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Why Fatigue at Work is a Major Safety Issue

Everyone has that time of the day at work where you need an energy boost. For some, it’s when you first roll in and others need that 3 p.m. pick me up.  

But when feeling a little tired turns into downright exhaustion, you have a problem  Fatigue at work can range from annoying to just plain dangerous. It can also be acute or chronic. Acute is the result of short-term sleep loss or heavy physical work. Chronic is a constant state of tiredness and can be severe. 


Know the Signs

It’s not only important to know the signs of fatigue for yourself, but also your coworkers. They are wide-ranging and vary depending on the person. They can include sleepiness, irritability, reduced alertness, lack of motivation, red eyes, depression, giddiness, headaches, loss of appetite, digestive problems and increased susceptibility to illness. 


It Can Greatly Affect You at Work

No matter what kind of job you have, fatigue can have a big impact on your performance and can increase your chances of making a mistake. Studies have shown that getting less than five hours of sleep is not that different from being intoxicated and injuries are over three times more likely to occur at work. Fatigue can impact your ability to make decisions, communication skills, productivity, ability to handle stress, reaction time, ability to recall details, increase forgetfulness and increase errors in judgement.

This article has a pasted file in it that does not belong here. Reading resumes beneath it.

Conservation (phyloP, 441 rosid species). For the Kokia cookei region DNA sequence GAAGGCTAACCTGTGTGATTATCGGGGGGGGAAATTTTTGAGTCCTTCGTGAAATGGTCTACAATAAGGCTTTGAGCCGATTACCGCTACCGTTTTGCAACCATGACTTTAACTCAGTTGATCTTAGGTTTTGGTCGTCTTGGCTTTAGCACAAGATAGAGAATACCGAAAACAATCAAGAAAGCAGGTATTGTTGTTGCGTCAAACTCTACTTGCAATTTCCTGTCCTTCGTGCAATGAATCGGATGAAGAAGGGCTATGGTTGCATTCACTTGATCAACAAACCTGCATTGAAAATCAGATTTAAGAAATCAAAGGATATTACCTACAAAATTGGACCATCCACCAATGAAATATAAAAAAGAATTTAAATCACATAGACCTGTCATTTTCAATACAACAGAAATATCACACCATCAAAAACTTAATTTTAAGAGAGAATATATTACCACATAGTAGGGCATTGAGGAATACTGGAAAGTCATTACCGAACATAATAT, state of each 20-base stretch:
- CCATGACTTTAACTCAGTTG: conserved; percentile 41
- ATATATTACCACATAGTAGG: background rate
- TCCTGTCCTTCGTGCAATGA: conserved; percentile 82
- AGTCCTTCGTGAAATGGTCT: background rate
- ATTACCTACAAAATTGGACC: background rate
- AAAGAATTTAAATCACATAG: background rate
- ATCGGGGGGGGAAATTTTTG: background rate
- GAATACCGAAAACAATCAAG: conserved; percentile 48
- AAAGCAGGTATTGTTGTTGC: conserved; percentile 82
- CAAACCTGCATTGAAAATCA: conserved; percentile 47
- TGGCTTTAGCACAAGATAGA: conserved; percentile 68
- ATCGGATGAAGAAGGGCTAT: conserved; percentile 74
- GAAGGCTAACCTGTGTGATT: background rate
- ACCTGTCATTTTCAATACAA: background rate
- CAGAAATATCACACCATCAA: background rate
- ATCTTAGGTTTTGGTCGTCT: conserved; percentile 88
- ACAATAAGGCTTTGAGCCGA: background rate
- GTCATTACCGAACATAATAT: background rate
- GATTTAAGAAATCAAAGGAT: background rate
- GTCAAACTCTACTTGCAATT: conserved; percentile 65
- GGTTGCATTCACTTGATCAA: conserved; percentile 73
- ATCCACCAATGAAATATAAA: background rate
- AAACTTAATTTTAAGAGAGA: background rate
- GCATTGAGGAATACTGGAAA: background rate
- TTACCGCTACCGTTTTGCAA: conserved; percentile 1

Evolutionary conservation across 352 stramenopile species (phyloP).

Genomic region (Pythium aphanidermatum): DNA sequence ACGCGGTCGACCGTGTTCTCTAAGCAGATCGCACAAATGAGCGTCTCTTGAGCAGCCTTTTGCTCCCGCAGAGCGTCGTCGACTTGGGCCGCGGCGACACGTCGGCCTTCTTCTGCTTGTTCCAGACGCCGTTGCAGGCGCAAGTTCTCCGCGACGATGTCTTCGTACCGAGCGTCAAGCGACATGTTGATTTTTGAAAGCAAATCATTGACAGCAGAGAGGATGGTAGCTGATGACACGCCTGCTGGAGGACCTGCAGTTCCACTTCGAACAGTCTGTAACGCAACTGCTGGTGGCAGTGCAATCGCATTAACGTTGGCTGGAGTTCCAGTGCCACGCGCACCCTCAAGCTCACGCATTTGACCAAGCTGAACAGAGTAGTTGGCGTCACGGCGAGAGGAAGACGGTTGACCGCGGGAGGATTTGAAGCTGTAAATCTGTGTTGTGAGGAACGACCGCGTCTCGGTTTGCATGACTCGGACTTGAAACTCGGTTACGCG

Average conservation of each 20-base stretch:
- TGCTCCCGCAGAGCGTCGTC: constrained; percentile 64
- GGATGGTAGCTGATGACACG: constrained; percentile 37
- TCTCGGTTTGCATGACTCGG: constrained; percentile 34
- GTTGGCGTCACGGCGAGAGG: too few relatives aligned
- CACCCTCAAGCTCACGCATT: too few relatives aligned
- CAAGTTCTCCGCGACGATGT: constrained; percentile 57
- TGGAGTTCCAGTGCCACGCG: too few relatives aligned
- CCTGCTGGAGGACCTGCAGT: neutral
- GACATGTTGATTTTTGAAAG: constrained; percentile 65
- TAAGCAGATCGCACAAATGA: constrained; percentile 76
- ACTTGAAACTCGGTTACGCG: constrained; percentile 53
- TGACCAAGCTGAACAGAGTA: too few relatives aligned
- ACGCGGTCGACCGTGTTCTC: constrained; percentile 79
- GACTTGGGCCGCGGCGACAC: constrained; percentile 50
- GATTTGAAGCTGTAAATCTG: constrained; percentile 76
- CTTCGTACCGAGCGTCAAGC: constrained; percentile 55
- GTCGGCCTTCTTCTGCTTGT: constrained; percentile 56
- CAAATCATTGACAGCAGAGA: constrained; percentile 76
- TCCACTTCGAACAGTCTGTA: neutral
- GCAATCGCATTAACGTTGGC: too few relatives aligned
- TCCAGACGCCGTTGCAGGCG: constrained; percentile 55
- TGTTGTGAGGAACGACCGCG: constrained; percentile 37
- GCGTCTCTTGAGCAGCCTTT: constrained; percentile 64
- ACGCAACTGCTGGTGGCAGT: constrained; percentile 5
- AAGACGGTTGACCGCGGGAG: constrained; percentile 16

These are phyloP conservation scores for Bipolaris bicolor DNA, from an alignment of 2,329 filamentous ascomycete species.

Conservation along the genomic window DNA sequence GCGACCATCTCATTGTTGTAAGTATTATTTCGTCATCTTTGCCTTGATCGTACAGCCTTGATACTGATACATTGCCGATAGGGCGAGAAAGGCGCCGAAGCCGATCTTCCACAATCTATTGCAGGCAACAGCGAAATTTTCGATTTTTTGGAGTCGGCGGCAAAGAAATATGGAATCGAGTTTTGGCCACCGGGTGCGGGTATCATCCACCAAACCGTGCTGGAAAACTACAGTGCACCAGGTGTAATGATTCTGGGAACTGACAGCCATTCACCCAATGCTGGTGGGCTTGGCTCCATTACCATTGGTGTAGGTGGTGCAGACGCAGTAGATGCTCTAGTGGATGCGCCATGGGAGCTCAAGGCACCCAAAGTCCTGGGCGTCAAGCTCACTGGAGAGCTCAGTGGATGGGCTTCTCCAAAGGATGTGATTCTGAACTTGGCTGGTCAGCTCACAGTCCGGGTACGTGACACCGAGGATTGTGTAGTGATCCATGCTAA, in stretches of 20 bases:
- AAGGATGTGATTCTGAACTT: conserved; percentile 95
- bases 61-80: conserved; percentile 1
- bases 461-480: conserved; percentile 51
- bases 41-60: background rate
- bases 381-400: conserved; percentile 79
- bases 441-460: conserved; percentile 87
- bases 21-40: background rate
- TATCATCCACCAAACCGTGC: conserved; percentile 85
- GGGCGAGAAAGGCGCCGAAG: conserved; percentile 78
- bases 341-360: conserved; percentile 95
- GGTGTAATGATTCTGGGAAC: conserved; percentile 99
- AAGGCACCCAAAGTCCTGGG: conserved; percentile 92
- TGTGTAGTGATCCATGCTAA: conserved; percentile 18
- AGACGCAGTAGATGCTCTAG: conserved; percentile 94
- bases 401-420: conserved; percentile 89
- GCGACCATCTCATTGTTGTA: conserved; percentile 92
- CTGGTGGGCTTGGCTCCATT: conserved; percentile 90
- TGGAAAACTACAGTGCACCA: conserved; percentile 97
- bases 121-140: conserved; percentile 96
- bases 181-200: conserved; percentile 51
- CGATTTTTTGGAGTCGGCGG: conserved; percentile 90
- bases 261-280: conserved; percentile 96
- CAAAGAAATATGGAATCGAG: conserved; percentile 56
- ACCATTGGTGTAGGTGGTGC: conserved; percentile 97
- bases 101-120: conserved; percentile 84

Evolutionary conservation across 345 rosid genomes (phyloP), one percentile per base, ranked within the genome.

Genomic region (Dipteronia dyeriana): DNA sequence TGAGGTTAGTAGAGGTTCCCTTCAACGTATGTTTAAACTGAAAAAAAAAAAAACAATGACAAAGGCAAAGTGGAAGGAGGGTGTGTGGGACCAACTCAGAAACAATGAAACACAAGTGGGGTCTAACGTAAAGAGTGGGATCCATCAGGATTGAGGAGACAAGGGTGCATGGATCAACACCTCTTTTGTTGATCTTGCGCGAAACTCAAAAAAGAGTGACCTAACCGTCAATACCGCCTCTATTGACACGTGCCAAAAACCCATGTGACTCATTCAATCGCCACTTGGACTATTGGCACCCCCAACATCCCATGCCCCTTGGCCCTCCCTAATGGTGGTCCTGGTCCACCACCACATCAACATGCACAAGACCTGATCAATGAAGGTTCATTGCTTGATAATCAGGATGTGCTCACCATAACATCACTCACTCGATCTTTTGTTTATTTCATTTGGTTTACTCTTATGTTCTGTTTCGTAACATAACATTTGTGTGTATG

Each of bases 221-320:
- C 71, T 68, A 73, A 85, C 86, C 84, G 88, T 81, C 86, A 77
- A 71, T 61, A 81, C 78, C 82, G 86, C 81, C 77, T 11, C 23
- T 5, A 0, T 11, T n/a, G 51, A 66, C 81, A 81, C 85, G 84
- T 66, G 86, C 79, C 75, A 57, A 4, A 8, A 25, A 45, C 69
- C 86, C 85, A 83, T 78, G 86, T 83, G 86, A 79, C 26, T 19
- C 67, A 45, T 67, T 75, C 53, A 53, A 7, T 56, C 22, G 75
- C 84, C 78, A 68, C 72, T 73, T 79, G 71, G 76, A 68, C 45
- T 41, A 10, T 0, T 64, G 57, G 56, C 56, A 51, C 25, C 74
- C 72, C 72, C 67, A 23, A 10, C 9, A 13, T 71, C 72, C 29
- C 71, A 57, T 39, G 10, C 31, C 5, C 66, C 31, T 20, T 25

The Workplace is a Major Cause

While there is no doubt that outside factors such as sleep disorders or medication may cause fatigue, the workplace has a major influence on how tired we feel. Shift workers and those in precarious work positions are especially susceptible to workplace fatigue. Some work factors can include long work hours, insufficient break time, changes to jobs or shift rotations, working multiple jobs, excessive stress, limited visual activity, tasks which must be sustained for long periods of temperature, high noise or temperature and dim lighting. 


Solutions to Fatigue

There are steps that you can personally take to make sure that you are not overtired. Make sure you’re hydrated throughout the day and eat a balanced diet that isn’t too heavy. Exercise and a proper sleep schedule are also essential, but your workplace should step up to help you with fatigue. You schedule should allow for you to have proper breaks during and between your shifts. If you’re working long shifts with frequent overtime it’s essential that your employer provide you with meals and facilities where you can sleep. One of the best ways to ensure this happens is by having representation in the workplace. Unions can create a binding collective agreement that ensures your shifts are safe and scheduled at the right time. You won’t be forced to drive home after working extreme hours or punished for speaking out about feeling fatigued. 

Health and safety at work should be an employers’ top priority. When there are clear physical health violations it’s easier for employees to report and for safety officers to inspect and reprimand. What is harder to address is fatigue, but it’s perhaps one of the biggest health and safety risks in workplaces across Alberta. 

 


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